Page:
A platform in which no one is left behind

The personalization of learning is another major concern for the project's founders. "It's not just a matter of providing a learning management and administration platform: it's about turning it into a platform that tailors learning to each person's development and ensures that no one is left behind," said Domínguez.

One of the platform's key and differentiating features in this regard is its use of an inclusive model as regards both the development of the technology itself and its contents. This entails working on the basis that each company may have employees with learning difficulties, such as dyslexia or attention deficit disorders, or with eyesight or hearing conditions, or employees from different backgrounds and cultures and of different races, genders and ages. "It is key to ensure that all of a company's employees can both access the training and learning contents and feel integrated in the related processes," said Domínguez.

An example of this inclusive model is the assumption of diversity "by default" from the course design stage, taking account of issues such as the use of "inclusive language, different types of avatars, inclusive images or the right colour contrast or fonts for each situation," she said.

A funding round for the integration of artificial intelligence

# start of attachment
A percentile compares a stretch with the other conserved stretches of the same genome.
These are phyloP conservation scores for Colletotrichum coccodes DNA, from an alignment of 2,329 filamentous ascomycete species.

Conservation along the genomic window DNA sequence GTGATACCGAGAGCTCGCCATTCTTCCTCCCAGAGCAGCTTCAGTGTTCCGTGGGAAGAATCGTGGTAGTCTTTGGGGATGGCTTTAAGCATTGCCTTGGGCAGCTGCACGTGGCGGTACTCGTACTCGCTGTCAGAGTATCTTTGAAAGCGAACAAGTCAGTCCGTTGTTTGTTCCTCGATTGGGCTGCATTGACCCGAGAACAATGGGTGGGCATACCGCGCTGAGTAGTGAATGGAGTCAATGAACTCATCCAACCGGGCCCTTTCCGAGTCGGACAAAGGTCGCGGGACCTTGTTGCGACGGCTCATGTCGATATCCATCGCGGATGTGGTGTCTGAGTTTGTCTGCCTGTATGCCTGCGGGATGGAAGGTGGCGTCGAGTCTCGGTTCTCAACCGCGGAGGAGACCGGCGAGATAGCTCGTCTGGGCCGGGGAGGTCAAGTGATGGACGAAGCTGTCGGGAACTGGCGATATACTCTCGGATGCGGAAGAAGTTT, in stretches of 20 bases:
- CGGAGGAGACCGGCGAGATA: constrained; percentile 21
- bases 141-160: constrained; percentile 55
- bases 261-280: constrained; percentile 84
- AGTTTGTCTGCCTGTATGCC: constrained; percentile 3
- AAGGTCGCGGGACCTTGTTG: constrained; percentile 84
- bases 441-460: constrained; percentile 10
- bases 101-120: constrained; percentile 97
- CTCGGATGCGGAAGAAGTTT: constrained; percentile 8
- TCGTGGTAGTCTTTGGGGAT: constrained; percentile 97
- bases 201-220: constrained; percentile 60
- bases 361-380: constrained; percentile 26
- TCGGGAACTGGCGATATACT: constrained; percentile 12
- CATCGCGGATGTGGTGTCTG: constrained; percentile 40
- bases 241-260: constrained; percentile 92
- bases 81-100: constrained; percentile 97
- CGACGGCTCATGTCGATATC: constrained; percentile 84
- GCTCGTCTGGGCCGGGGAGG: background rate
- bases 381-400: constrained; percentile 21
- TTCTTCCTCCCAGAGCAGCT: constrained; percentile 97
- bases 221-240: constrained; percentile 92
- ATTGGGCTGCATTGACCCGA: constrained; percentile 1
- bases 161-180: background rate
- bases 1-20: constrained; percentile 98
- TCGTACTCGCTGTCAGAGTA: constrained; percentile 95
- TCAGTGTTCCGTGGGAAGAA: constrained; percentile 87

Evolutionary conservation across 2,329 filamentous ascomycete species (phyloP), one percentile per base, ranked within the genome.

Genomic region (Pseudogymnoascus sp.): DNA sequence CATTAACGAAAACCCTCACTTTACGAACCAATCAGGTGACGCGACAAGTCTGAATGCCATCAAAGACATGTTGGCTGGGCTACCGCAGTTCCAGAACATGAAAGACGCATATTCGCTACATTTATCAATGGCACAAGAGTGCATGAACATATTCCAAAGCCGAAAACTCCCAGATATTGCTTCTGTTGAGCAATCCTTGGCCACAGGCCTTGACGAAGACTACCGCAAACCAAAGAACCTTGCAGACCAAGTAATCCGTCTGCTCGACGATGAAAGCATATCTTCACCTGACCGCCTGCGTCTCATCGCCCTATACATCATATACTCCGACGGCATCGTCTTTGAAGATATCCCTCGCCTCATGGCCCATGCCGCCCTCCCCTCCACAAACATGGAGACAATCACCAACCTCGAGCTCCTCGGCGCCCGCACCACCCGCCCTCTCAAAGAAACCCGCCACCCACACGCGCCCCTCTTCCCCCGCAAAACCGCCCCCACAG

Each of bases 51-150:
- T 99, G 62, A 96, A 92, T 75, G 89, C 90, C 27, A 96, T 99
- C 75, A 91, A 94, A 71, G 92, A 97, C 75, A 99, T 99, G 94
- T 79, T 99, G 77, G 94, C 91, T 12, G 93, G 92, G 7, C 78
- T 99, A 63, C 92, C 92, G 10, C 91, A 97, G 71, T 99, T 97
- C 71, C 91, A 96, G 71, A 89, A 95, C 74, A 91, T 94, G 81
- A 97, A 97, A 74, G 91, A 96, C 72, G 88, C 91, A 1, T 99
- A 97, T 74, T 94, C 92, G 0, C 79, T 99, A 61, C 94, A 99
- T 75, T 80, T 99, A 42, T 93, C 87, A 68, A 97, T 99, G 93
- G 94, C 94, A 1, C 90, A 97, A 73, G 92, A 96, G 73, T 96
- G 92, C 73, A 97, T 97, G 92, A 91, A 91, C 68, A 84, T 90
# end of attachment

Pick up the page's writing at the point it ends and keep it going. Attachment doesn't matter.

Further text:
The company, which is already in operation, has over 80 successful training projects under its belt. The next step is to continue to work on integrating artificial intelligence (AI) into the platform, for the purpose of managing an organization's knowledge (using chatbots and automating a variety of processes) and creating online content (e.g. for anticipating learning needs or identifying areas of difficulty).

In order to achieve this technological progress and reach other business development milestones for eTrivium, the company has recently launched a €150,000 funding round. "This is exactly the right time to seriously integrate AI into the system. Our platform is already operating on the market, and our methods have been tested. What we need to do now is boost our technology to provide SMEs with easy and scalable learning options," she concluded.

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Rubén Permuy
+34 659 05 42 39

This UOC project supports United Nations Sustainable Development Goal (SDG) 4, quality education.



The UOC's research and innovation (R&I) is helping overcome pressing challenges faced by global societies in the 21st century by studying interactions between technology and human & social sciences with a specific focus on the network society, e-learning and e-health.

Over 500 researchers and more than 50 research groups work in the UOC's seven faculties, its eLearning Research programme and its two research centres: the Internet Interdisciplinary Institute (IN3) and the eHealth Center (eHC).

The university also develops online learning innovations at its eLearning Innovation Center (eLinC), as well as UOC community entrepreneurship and knowledge transfer via the Hubbik platform.

Open knowledge and the goals of the United Nations 2030 Agenda for Sustainable Development serve as strategic pillars for the UOC's teaching, research and innovation. More information: research.uoc.edu.